* a day with the d.r.e.a.m. team

Volunteers administering baseline surveyAdhunika offered me an incredible opportunity to volunteer for the DREAM (Diabetes Research, Education and Action for Minorities) project and with my interest in healthcare I could not resist. On October 17th, 2009 I participated in the first of a series of Diabetes Intervention programs carefully designed by members of the DREAM project including some of our very own – Krittika Ghosh, and Shahnaz Yousuf. The intervention would consist of a 6 month long program geared towards training diabetic patients of the Queens Bangladeshi community which would enable them to make educated lifestyle choices to combat this condition that has affected about 1 in 3 members of the community.

Nahar describing the use of DREAM calender.

The day started off with a few of us surveying diabetic and pre-diabetic patients to determine their baseline knowledge of the disease and their lifestyles with the hope of improving the former over the course of the intervention. Translating medical terms to Bengali and holding people’s attention for the entire span of the survey (about 30 minutes) were some of the challenges for me.

The DREAM team welcomed participants with an interactive name game. The presenters Mamnunul Haq and Gulnahar Alam, both Queens based community health workers trained by the DREAM team, gave us a glimpse of what was to come in the next 6 months.

Mamnundemonstrating low and high blood sugar level.

Mamnunul used vivid powerpoint slides written in Bangla to explain how sugars are processed in our body and what goes wrong when we don’t have insulin in our body, using simple tools such as a bottle filled with red liquid to demonstrate the flow of blood in the presence or absence of insulin.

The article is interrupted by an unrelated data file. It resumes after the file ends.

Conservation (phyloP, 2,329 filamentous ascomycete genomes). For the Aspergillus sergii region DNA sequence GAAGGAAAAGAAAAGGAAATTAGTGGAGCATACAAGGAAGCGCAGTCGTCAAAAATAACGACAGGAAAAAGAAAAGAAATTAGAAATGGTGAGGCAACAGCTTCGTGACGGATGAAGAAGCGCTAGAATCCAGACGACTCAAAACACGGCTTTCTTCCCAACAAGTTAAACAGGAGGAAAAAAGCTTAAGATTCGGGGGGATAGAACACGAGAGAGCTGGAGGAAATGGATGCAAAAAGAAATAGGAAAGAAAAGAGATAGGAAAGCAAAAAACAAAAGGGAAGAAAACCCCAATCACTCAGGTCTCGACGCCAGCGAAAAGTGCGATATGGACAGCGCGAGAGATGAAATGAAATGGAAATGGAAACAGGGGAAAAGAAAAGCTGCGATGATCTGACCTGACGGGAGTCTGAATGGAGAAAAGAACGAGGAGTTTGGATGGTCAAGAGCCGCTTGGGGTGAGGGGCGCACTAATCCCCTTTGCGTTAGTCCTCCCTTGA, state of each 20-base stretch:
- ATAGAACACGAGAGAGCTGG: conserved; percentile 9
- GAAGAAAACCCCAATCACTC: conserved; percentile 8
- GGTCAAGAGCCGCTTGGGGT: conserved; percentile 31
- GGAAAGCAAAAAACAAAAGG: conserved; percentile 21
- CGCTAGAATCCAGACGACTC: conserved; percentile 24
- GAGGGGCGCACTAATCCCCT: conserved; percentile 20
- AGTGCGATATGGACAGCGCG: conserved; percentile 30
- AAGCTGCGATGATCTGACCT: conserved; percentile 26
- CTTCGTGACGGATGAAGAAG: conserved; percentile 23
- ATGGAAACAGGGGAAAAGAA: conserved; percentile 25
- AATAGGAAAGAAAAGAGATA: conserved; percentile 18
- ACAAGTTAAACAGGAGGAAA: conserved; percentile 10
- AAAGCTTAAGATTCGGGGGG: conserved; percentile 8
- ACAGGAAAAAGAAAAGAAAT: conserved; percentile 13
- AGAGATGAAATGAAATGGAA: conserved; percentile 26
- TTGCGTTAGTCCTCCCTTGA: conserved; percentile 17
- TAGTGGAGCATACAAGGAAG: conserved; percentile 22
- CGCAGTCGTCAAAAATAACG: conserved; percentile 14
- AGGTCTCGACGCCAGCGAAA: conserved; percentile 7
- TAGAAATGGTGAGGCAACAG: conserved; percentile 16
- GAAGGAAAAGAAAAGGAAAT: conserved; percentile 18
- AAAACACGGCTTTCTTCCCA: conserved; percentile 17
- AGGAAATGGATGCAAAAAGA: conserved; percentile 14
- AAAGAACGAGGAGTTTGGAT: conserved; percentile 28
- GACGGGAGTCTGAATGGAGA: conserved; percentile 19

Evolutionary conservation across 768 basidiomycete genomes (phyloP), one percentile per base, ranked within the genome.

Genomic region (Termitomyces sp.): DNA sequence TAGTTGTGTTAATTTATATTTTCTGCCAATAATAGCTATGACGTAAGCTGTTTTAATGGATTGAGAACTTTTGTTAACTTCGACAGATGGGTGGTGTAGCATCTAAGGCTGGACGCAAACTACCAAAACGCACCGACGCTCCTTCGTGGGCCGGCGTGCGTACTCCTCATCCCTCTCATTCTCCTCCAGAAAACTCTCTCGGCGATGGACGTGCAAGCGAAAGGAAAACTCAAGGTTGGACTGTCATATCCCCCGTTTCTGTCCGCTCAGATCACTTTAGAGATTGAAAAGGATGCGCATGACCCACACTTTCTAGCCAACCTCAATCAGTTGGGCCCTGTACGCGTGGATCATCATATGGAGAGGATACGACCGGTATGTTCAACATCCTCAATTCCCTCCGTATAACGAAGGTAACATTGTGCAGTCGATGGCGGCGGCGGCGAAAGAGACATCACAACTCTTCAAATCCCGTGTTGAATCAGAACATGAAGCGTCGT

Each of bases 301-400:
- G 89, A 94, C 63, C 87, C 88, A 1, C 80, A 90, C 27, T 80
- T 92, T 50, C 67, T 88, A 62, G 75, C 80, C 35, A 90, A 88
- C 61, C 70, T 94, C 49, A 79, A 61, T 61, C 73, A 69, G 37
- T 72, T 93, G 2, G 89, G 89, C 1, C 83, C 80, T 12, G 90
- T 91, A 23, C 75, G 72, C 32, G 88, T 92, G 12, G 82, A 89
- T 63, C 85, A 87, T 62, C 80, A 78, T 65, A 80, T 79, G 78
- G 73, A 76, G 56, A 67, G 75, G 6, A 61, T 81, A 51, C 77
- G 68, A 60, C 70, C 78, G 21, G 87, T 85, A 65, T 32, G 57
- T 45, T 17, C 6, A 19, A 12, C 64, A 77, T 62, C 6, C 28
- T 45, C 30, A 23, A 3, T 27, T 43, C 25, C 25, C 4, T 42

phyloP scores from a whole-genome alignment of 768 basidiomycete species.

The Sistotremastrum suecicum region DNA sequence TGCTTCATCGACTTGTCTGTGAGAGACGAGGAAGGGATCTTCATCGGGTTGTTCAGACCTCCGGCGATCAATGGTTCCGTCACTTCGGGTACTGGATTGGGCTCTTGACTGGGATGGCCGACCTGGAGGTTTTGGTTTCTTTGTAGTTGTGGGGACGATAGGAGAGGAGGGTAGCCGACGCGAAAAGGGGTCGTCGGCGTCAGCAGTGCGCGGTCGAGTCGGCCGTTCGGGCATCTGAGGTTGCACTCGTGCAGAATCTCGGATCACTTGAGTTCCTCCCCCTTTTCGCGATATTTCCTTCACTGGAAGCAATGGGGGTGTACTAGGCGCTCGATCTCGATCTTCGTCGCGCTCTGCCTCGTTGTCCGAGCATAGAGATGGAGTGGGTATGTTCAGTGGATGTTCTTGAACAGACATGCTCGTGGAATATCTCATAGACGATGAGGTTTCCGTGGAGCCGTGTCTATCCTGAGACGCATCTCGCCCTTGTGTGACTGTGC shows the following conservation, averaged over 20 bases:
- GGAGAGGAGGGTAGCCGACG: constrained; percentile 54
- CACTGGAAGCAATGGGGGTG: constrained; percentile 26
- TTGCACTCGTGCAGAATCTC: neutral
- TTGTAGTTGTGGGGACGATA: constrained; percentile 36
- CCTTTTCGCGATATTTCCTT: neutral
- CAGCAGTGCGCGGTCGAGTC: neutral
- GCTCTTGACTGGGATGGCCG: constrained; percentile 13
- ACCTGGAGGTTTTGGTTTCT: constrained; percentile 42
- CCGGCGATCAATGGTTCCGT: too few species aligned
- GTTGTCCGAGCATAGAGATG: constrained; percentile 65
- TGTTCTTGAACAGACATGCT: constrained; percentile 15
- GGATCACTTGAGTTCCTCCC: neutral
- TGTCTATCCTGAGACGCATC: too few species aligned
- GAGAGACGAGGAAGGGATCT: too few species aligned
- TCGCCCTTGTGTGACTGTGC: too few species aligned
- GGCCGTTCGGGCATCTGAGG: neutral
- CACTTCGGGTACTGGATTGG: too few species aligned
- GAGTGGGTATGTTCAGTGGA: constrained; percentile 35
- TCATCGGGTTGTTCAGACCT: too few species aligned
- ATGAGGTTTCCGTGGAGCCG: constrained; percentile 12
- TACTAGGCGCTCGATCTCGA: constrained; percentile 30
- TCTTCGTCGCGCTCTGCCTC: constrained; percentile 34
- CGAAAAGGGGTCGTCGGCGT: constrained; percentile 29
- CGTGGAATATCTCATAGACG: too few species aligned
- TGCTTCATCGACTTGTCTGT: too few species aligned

We then went on to discuss simple lifestyle changes that could be easily implemented in a Bangladeshi household. Amongst those was a set of exercises that Mamnunul and Gulnahar demonstrated for us. The participants seemed highly engaged and enthusiastic. Many of them admitted that their physicians had not taken the time to explain their condition is such detail; a language barrier might have been the primary cause.

Future sessions include a cooking session to share recipes that use ingredients familiar to the Bengali palate but with modifications to reduce carbohydrate and fat intake and an interactive session with a Bangla speaking physician.

Overall, it was an excellent learning experience for me and would encourage many more members of Adhunika to participate in the initiatives of DREAM.

Roshni Basu
PhD candidate (Cell/Molecular Biology)
Columbia University, NY

Photo Source: Krittika Ghosh


About this blog

Adhunika blog is launched with a mission to share knowledge among women from every walk of life. Sometime it would be in the form of sharing experience to find a feasible solution of a problem; sometime it would be in the form of professional consultation, which Adhunika group will arrange for its bloggers. Nevertheless, the intent of this blog always remains the same - to help and empower women through a common web-based platform....read more



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